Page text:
Include the Digital Object Identifier (DOI), if given, in the form of a doi.org URL. For a periodical article or ebook from an academic research database, do not include database information or a URL, unless the database publishes works of limited circulation or original, proprietary content. If a periodical article has a URL that will resolve for readers (e.g., it is from an online journal that is not part of a database), include the URL of the article at the end of the reference.

Retrieval dates for online and Internet sources

Do not include a retrieval date unless the content is likely to change over time, such as a wiki that is publicly edited.

The U.S. Constitution

Begin the citation with U.S. Const., followed by the article, amendment, section, and/or clause as needed, abbreviated as art., amend., §, and cl., respectively. Use Roman numerals for articles and amendments.

Basic Reference List Formatting

Print Books:

Last name, Initials. (Year published). Title of book. Name of Publisher.

Print Periodicals

Last name, Initials. (Year, Month and day published). Title of article. Title of Periodical, Volume number(issue number), pages.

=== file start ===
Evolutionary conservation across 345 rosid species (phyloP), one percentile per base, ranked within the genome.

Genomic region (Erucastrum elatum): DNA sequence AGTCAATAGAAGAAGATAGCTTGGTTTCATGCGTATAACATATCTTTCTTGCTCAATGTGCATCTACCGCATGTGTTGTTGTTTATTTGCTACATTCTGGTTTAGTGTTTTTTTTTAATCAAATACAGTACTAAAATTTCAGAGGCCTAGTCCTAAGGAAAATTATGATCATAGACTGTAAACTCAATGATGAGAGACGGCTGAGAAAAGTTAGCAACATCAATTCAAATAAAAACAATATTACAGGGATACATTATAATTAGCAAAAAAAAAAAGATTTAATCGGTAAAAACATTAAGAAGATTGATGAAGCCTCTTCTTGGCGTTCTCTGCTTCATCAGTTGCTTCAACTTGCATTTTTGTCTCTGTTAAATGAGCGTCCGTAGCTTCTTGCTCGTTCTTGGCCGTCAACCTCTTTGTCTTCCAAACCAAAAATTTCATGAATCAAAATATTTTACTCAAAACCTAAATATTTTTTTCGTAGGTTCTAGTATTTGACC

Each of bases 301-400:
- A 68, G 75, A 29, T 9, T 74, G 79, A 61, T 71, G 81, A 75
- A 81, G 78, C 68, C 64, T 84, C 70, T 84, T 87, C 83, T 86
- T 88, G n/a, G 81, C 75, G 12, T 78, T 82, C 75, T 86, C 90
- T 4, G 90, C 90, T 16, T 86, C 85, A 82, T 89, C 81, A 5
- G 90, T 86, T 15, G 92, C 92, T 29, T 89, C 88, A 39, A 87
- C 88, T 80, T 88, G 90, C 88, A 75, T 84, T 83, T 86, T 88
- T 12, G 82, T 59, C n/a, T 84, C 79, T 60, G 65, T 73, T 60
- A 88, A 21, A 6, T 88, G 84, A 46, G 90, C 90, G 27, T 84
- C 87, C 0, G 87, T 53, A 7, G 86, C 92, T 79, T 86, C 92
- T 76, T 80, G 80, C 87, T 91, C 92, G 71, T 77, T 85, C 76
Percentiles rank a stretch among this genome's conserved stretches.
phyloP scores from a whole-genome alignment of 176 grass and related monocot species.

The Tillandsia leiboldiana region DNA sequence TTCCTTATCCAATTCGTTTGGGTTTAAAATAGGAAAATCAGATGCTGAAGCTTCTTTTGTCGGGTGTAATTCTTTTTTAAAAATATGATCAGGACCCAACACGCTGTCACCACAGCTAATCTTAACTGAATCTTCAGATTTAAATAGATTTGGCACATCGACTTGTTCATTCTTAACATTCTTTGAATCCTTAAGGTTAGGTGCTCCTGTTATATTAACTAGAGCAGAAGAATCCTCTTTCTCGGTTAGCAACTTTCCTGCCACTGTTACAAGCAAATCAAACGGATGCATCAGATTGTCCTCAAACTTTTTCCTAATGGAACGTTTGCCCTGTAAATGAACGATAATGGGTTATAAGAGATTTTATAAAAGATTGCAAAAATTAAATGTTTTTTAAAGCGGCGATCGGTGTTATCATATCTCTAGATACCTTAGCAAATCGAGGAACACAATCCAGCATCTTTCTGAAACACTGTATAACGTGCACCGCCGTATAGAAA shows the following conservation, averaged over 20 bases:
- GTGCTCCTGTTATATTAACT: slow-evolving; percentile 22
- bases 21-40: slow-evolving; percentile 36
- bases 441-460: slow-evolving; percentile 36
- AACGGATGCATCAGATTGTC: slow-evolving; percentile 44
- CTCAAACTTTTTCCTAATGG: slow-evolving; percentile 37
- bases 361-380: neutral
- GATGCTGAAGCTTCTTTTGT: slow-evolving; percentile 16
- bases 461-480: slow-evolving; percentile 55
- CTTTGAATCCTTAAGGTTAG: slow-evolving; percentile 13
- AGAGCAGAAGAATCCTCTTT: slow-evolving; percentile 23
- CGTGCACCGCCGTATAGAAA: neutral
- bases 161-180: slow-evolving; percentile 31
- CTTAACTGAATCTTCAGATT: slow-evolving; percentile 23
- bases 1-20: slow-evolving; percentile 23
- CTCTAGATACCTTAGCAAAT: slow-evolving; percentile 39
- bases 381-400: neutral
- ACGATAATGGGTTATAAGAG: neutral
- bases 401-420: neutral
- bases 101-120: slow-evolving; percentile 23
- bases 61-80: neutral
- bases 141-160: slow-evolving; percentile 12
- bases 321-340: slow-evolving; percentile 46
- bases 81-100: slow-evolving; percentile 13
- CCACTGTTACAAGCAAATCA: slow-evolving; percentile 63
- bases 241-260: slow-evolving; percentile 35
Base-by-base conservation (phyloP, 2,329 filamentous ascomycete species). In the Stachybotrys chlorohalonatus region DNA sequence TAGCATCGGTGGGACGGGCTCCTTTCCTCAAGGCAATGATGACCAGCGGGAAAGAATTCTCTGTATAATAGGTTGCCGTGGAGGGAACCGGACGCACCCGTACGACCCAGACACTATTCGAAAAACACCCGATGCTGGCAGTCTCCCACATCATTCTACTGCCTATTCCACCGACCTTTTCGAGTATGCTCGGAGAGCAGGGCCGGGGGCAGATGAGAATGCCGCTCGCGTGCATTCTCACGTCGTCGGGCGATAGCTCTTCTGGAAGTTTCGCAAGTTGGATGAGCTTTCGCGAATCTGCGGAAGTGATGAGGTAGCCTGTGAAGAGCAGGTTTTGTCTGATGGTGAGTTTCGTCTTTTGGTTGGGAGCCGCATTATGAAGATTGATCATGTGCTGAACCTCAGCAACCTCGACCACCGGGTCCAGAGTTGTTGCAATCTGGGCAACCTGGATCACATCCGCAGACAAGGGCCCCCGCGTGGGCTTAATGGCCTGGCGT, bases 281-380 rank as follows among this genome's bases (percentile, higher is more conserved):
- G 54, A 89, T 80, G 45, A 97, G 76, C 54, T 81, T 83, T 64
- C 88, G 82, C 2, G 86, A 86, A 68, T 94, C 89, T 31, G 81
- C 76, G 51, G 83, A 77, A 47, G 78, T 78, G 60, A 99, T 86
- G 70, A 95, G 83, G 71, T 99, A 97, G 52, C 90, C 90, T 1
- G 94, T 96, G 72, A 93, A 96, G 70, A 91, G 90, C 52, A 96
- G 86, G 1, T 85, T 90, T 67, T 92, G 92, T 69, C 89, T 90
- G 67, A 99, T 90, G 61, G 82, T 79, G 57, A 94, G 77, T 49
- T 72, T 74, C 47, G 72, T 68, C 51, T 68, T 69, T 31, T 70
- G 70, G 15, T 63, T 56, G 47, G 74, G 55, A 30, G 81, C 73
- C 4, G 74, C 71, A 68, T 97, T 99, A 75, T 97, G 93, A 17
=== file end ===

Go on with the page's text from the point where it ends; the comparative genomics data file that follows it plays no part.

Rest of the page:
Periodical Articles from an Online Database:

Last name, Initials. (Year, Month and day published). Title of article. Title of Periodical, Volume number (Issue number), pages. URL of DOI (if available).

Web Pages:

Web pages have several factors that can affect their citations. See the last section below for examples.

Example Reference List

Note: Always integrate all source types (print, online, etc.) into a single alphabetical list. Double-space the list and indent any line of an entry subsequent to its first line (use a “hanging indent” style).

Reference List Examples By Format

Print Sources:
Book with a corporate author

American Psychiatric Association. (2013). Diagnostic and statistical manual of mental disorders (5th ed.). Author.

Specialized, multi-volume encyclopedia

Cappenberg, R. P. (2004).  Family crises. In R. J. Corsini, (Ed.), Encyclopedia of psychology (2nd ed., Vol. 2, pp. 8-9).  Wiley.

Magazine article with an author

Fredersen, J. H. (1997, April 13). When fathers raise children alone. U.S. News and World Report, 112(14), 61-62.

Magazine article with no author